One more known design of mechanical locking systems for boards is shown in GB-A-1430429 and FIGS. 5a-5 b in the accompanying drawings. This system is basically a tongue-and-groove joint which is provided with an extra holding hook on an extended lip on one side of the tongue groove and which has a corresponding holding ridge formed on the upper side of the tongue. The system requires considerable elasticity of the lip provided with the hook, and dismounting cannot take place without destroying the joint edges of the boards. A tight fit makes manufacture difficult and the geometry of the joint causes a large amount of material waste.
WO 9747834 discloses floorboards with different types of mechanical locking systems. The locking systems which are intended for locking together the long sides of the boards (FIGS. 2-4, 11 and 22-25 in the document) are designed so as to be mounted and dismounted by a connecting and angling movement, while most of those intended for locking together the short sides of the boards (FIGS. 5-10) are designed so as to be connected to each other by being translatorily pushed towards each other for connection by means of a snap lock, but these locking systems at the short sides of the boards cannot be dismounted without being destroyed or, in any case, damaged.
Some of the boards that are disclosed in WO 9747834 and that have been designed for connection and dismounting either by an angular motion or by snapping together (FIGS. 2-4 in WO 9747834 and FIGS. 14a-c in the accompanying drawings), have at their one edge a groove and a strip projecting below the groove and extending beyond a joint plane where the upper sides of two joined boards meet. The strip is designed to coact with an essentially complementarily formed portion on the opposite edge of the board, so that two similar boards can be joined. A common feature of these floorboards is that the upper side of the tongue of the boards and the corresponding upper boundary surface of the groove are plane and parallel with the upper side or surface of the floorboards. The connection of the boards to prevent them from being pulled apart transversely of the joint plane is obtained exclusively by means of locking surfaces on the one hand on the underside of the tongue and, on the other hand, on the upper side of the lower lip or strip below the groove. These locking systems also suffer from the drawback that they require a strip portion which extends beyond the joint plane, which causes material waste also within the joint edge portion where the groove is formed.
For mechanical joining of different types of boards, in particular floorboards, there are many suggestions, in which the amount of material waste is small and in which production can take place in an efficient manner also when using wood-fiber- and wood-based board materials. Thus, WO 9227721 (FIGS. 5a-b in the accompanying drawings) and JP 3169967 (FIGS. 7a-b in the accompanying drawings) disclose two types of snap joints which produce a small amount of waste but which have the drawback that they do not allow easy dismounting of the floorboards. Moreover, in these systems it is not possible to use high locking angles so as to reduce the risk of pulling apart. Also the joint geometry is disadvantageous with regard to snapping-in, which requires a considerable degree of material deformation, and with regard to manufacturing tolerances where large surface portions must be accurately adjusted to each other. These large surface portions which are in contact with each other also make a displacement of the floorboards relative to each other in the locked position difficult.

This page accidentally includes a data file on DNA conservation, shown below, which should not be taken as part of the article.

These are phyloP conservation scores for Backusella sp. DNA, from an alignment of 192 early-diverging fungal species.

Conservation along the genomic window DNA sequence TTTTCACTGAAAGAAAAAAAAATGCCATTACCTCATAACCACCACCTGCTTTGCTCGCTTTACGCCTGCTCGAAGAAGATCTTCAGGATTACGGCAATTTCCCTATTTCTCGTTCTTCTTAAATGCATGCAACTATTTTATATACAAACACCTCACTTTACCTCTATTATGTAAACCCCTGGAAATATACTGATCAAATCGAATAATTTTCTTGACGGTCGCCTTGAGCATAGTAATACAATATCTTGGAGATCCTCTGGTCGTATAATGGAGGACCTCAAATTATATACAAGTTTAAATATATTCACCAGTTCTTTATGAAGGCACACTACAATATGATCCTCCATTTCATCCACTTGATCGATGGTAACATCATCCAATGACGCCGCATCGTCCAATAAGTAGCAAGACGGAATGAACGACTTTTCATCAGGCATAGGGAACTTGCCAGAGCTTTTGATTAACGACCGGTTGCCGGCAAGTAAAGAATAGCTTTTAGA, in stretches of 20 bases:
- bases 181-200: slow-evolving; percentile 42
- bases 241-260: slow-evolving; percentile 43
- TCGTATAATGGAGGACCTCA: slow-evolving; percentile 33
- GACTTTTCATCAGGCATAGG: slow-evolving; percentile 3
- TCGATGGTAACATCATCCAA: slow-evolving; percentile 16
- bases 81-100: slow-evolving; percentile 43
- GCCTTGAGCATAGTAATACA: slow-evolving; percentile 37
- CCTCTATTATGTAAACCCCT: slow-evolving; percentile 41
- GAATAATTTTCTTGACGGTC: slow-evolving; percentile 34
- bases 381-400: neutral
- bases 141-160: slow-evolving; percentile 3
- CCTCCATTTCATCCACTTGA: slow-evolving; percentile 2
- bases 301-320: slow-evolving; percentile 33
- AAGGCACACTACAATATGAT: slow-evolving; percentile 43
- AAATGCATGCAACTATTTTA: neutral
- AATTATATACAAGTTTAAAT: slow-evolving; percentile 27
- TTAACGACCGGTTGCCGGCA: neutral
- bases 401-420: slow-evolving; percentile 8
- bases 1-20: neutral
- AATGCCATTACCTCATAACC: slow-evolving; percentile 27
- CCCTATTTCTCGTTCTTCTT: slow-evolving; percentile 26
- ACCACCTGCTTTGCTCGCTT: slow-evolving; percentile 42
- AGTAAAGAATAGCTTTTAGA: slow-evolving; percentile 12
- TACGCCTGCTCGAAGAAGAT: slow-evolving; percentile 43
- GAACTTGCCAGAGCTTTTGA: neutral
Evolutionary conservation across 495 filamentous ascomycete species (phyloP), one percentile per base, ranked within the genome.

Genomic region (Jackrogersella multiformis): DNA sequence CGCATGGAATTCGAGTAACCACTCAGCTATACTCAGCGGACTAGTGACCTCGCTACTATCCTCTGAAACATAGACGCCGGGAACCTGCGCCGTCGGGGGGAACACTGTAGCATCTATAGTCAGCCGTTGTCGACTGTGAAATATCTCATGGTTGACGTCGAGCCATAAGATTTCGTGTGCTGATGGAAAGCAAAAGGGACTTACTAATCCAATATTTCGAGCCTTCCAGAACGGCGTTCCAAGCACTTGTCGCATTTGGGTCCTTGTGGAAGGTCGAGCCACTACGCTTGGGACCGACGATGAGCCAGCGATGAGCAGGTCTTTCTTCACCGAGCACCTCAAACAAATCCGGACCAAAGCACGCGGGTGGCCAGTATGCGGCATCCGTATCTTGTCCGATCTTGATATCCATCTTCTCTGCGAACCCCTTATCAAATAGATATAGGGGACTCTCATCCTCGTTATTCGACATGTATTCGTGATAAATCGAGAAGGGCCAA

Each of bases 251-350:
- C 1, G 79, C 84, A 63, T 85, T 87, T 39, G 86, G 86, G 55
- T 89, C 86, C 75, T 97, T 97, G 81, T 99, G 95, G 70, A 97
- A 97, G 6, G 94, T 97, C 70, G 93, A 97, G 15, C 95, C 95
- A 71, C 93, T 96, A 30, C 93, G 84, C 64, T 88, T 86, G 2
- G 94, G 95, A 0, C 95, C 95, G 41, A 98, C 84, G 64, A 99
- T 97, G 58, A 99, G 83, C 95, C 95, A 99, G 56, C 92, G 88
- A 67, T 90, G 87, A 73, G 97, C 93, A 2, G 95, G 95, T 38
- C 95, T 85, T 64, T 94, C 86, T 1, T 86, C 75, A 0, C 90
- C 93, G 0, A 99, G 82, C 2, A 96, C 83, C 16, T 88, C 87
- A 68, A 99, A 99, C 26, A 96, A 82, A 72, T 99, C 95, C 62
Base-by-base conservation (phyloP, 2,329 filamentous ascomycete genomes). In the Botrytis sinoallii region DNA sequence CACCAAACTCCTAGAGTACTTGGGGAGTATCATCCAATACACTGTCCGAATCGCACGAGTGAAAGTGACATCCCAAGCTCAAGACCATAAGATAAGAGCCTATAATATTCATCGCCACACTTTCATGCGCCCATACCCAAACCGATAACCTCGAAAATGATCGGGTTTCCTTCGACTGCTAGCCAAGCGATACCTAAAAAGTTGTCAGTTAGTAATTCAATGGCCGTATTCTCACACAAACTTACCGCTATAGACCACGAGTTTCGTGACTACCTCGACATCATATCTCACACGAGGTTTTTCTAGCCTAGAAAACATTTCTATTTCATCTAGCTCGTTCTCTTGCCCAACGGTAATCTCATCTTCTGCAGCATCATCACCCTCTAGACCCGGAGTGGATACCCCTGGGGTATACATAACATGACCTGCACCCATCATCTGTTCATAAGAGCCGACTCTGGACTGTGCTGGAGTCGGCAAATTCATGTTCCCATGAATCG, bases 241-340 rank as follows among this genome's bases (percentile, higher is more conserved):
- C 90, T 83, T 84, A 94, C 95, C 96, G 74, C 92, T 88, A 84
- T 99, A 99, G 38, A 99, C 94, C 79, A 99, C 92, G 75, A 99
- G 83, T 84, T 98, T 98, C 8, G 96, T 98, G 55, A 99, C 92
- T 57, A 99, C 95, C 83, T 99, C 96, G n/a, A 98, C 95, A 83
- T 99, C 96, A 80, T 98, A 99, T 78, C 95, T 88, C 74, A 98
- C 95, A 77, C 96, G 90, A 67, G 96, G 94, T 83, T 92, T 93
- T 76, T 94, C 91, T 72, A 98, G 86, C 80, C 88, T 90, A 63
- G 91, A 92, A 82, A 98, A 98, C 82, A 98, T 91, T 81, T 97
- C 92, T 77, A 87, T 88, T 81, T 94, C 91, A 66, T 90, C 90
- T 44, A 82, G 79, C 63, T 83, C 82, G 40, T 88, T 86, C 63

Another known system is disclosed in DE-A-1211175 and shown in FIGS. 8a-b in the accompanying drawings. This known system is suited for sports floors of plastic material and cannot be manufactured by means of large disk-shaped cutting tools for forming the sharply undercut groove. Also this known system cannot be dismounted without the material having so great elasticity that the upper and lower lips round the undercut groove can be greatly deformed while being pulled apart. This type of joint is therefore not suited for floorboards that are based on wood-fiber-based material, if high-quality joints are desired.
FR-A-2675174 discloses a mechanical joint system for ceramic tiles which have complementarily formed opposite edge portions, in which case use is made of separate spring clips which are mounted at a distance from each other and which are formed to grasp a bead on the edge portion of an adjoining tile. The joint system is not designed for dismounting by pivoting, which is obvious from FIG. 10a and, in particular, FIG. 10b in the accompanying drawings.
As is evident from that stated above, prior-art systems have both drawbacks and advantages. However, no locking system is quite suited for rational production of floorboards with a locking system which is optimal as regards production technique, waste of material, laying and taking-up function and which besides can be used for floors which are to have high quality, strength and function in their laid state.
An object of the present invention is to satisfy this need and provide such an optimal locking system for floorboards and such optimal floorboards. Another object of the invention is to provide a snap joint which can be produced in a rational manner. Further objects of the invention are evident from that stated above as well as from the following description.